Building Products With AI
As we stand on the brink of a brave new world of technology, let's explore a few ways to make the most of the paradigm shift playing out right in front of us.
We are now in a momentous age of technology, where machines are gaining the ability to synthetically comprehend, reason and converse like a human. This has the potential to transform the way we interact with computers, software and technology as a whole. After exploring this from multiple critical angles, I have arrived to the same conclusion every time: this shift will be a game-changer for the experience, scalability, and distribution of every sector and industry.
The foundation of this belief is not only the technology itself, but the new paradigms it enables. If one merely considers the technology, they may easily miss the big picture - the technology is still in its infancy and is far from perfect. As with the last few paradigm shifts, something as simple as a 286 PC with a 4mhz CPU and 1mb of memory or just 56 kb/s connectivity can be sufficient to revolutionize the world.
Pure text-based and conversation products are relatively underwhelming manifestations of shipping an LLM (Large Language Model) API directly to the customer. There is much more potential to be explored if we think beyond the confines of familiar human-language products and interfaces. New product development methodologies, models and user experience patterns are required to leverage these new bottomless APIs with probabilistic outputs like LLMs, and eventually, AGI (Artificial General Intelligence). In this post, I’ll cover 5Cs that can be used to bring some structure and product thinking to AI solutions:
Careful consideration and tailoring to the technology's ergonomics can open the doors to unprecedented possibilities. Although the primary focus of this post is LLMs, some of the concepts do generalize broadly to AI/AGI as a whole.
1. Containing the problem space: thinking in domains
There is a lot of domain-specific knowledge baked into the popular foundation models, and this is where most of the meat is in the near term. This can be further refined with domain-specific fine tuning. I’ve been referring to it as ADI (Artificial Domain Intelligence) and this is the most exciting and tangible product, experience and business outcome for AI that’s broadly available today.
We recently saw examples of this with Galactica from Meta for scientific papers and Med-PaLM from DeepMind for clinical knowledge. This is only going to get more common and here’s to hoping for several open source versions for specific industries trained on publicly available and donated data. This is great for businesses that want to automate customer interactions, enable efficient data retrieval workflows from large corpuses, internal process automation, reduce grunt work, simplify data analysis, augment their labor force etc.
Products built with AI need to be clear in the domain-space they’re looking to tackle. This can be broad, i.e comparable depth of knowledge across domains enabling consistent cross-domain experience or narrow with significant depth in a specific domain. Being clear about this helps with clearly structuring the UX and proposition.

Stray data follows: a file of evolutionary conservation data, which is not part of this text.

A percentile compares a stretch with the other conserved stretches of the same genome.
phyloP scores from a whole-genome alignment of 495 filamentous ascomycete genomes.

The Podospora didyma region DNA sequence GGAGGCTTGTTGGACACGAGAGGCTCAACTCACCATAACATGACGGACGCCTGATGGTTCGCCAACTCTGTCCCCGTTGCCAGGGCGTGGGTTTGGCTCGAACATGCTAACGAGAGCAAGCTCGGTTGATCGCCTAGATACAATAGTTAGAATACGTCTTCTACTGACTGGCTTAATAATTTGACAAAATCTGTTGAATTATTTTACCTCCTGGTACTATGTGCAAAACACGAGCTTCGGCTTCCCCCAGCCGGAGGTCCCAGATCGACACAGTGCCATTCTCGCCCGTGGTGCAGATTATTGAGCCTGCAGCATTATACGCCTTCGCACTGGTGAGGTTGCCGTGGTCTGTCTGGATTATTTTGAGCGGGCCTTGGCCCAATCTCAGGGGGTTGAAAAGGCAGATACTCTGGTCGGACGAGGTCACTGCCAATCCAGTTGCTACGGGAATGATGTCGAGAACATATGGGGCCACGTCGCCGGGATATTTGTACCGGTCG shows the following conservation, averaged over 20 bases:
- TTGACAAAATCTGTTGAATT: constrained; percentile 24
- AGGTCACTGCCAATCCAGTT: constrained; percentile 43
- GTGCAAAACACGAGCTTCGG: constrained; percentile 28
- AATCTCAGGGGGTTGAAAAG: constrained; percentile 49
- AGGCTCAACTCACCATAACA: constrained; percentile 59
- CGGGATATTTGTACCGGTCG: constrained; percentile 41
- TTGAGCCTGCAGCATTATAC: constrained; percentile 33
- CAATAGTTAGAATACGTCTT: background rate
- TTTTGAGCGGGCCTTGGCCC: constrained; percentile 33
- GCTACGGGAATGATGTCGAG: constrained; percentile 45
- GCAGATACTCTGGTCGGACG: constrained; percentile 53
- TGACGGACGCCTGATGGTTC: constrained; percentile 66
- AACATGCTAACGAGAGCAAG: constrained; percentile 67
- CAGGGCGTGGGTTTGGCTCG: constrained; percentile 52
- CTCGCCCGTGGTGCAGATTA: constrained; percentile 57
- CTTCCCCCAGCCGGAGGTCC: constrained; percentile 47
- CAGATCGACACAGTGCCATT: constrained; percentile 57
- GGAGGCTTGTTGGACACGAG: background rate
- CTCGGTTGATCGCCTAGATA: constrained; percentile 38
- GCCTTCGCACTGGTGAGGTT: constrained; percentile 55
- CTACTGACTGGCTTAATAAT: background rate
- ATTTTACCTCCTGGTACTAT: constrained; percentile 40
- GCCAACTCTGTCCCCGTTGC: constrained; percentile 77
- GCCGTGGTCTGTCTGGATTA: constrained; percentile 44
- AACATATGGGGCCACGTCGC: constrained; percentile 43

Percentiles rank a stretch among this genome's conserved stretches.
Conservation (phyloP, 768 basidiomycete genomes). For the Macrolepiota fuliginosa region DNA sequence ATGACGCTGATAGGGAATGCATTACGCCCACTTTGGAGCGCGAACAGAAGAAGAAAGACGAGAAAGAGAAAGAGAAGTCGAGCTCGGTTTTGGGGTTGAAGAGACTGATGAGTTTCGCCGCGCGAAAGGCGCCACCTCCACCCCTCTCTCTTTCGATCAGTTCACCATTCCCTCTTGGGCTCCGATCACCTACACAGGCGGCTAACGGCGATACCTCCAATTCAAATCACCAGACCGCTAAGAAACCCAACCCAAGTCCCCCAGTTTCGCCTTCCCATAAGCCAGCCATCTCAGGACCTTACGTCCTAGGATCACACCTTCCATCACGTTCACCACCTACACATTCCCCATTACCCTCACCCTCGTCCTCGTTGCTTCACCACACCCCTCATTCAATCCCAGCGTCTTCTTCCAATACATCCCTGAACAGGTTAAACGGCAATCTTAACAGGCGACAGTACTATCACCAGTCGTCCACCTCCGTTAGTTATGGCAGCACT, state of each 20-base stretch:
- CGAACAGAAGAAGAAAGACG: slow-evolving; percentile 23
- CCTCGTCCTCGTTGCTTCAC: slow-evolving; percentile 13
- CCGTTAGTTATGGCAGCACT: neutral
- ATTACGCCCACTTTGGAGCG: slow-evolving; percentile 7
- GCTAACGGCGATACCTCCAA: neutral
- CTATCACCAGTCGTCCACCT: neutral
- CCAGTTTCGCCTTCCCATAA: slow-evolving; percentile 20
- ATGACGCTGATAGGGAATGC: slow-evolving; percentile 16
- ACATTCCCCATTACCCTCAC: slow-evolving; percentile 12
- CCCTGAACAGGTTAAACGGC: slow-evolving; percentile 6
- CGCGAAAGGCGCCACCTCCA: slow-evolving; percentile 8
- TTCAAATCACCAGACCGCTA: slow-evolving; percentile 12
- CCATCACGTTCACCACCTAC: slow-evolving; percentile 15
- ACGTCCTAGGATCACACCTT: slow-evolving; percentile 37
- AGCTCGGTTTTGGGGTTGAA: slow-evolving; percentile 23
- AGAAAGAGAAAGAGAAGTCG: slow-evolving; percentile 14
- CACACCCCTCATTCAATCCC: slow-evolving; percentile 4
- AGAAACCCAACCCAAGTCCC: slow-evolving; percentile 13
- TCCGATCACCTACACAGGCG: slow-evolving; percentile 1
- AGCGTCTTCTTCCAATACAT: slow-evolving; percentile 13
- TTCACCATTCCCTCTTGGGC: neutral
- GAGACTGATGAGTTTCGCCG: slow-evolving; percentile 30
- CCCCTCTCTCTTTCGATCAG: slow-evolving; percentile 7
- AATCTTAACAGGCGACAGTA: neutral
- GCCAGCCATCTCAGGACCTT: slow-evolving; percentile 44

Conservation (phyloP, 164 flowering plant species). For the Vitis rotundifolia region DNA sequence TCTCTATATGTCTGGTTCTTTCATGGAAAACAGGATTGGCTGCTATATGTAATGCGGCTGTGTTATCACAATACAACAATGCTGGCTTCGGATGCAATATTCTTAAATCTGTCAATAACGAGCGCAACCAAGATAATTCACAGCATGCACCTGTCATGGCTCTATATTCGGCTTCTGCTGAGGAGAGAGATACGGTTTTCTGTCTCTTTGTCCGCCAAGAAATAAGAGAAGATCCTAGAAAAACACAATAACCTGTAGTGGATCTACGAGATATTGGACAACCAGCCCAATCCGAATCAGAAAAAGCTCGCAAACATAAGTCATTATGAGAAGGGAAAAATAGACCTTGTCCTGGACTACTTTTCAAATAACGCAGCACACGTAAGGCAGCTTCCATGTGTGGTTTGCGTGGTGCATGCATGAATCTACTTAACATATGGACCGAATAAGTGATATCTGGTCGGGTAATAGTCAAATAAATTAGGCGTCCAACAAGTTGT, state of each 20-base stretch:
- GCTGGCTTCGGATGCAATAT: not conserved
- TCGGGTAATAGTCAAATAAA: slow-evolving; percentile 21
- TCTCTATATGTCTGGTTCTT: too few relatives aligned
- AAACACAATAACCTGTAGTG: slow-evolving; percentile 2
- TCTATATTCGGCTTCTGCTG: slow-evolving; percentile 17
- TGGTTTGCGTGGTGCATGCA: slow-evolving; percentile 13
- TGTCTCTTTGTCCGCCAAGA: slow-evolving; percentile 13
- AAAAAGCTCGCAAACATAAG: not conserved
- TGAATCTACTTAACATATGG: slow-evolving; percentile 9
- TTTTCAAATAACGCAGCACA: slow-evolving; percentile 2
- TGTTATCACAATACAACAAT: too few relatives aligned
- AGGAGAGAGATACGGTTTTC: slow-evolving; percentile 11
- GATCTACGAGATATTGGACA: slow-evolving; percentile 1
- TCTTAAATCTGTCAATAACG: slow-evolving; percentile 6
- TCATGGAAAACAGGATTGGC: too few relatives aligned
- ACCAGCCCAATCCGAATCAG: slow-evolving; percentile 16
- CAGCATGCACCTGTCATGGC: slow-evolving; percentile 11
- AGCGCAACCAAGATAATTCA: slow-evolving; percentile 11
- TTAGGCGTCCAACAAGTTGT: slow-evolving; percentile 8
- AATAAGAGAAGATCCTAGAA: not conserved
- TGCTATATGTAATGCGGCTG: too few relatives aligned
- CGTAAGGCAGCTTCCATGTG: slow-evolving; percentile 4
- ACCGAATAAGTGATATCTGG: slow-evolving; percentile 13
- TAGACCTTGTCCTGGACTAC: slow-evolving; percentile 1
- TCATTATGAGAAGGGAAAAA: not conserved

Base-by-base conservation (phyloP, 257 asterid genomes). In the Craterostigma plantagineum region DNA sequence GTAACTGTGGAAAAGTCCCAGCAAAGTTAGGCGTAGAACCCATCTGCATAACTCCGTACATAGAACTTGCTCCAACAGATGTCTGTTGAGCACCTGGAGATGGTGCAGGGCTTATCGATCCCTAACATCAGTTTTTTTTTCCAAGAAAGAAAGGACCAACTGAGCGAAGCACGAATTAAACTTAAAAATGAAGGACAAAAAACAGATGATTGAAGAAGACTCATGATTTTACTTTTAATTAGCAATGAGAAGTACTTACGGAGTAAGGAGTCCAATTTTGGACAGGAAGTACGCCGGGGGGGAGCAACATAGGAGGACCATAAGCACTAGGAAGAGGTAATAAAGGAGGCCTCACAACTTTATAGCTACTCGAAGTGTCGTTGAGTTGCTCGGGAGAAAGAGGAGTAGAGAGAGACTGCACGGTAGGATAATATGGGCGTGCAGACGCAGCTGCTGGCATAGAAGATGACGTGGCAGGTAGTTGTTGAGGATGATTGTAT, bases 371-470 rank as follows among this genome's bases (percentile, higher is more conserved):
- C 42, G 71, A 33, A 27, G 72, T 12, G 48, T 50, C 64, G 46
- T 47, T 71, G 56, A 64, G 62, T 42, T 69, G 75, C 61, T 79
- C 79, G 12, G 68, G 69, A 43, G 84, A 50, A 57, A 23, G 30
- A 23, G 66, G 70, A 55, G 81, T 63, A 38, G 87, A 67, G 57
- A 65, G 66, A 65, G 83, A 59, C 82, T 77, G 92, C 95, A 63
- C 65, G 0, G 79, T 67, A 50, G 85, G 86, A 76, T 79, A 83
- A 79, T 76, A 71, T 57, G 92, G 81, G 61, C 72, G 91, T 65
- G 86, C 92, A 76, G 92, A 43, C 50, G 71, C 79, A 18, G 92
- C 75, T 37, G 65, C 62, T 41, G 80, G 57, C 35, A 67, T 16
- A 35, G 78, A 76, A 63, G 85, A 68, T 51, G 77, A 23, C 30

Until we have bonafide AGI, ADI can be used to create new products and services that were previously prohibitive due to human-costs, scalability or technical constraints. AI specifically tailored to the legal texts of two countries can facilitate the translation of laws between them, swiftly detect discrepancies and close any potential cavities in considerations that could take hundreds of hours for human professionals to identify. Thinking in domains also narrows the set of new user experiences, journeys and considerations that need to be reconstructed for the new paradigm.
2. Construct the UX: breaking the skeuomorphic barrier
Almost every attempt to bolt AI on top of existing products and paradigms are very likely to miss the boat. We’ve seen products pipe LLM outputs directly into text editors, tables and other existing surfaces to do text generation, summarization, classification etc. While this is useful, but there are no common prior-use cases or behaviors that involve using these surfaces that way. This could also suffer from the inefficient approach of incorporating AI at the task rather than problem level.
Redefining the problem context and rethinking the solutions with the new paradigms enabled by AI leads to some interesting consequences. First, the interface might not look like an editor, table or a page. Second, it forces a decision in the workflow design of a hand-off point from human to machine. Third and possibly most impactful effect, it introduces an additional consideration for if there is a need for human input in the workflow at all. Restructuring the workflow design this way often wipes the slate clean of previous interfaces, APIs and data models - forcing a complete redesign.
When a solution is redesigned to be AI-native, quite often it ends up drastically reducing the complexity of the interfaces with most of the magic happening behind the scenes. After having seen this happen several times now, I’m convinced all existing patterns of human-computer interfaces will need to be redesigned as this paradigm accelerates. Almost all of our interfaces and systems are designed to go from action to action, we’ll now need interfaces to go from objective to objective efficiently.
3. Compose the product stack: simulating proto-AGI
Foundation models are very powerful straight out of the box. They can take instructions and respond with meaningful completions to most inputs, questions or requests. However, a human does the work of decomposing the problem, setting context and sequentially shaping the output to the desired result. In production-grade AI products, this needs to happen behind the scenes and be fully done by machines.
To enable this, you need some structural scaffolding, workflow handling and data management techniques to ensure the AI pipelines and experiences function reliably at scale. One of the things that makes using models in production difficult is their inherent probabilistic nature. APIs in previous paradigms were deterministic and programmed to do things in very specific conditions and formats. The crux of most product challenges involved comes down to this:
To solve for this, you essentially need to simulate proto-AGI for the use-case and domain you’re building in. It needs to be a subject matter expert and know how to deal with ambiguous edge cases without explicit definition and training. One approach to getting as close as possible is by scaffolding and engineering around this in the application realm.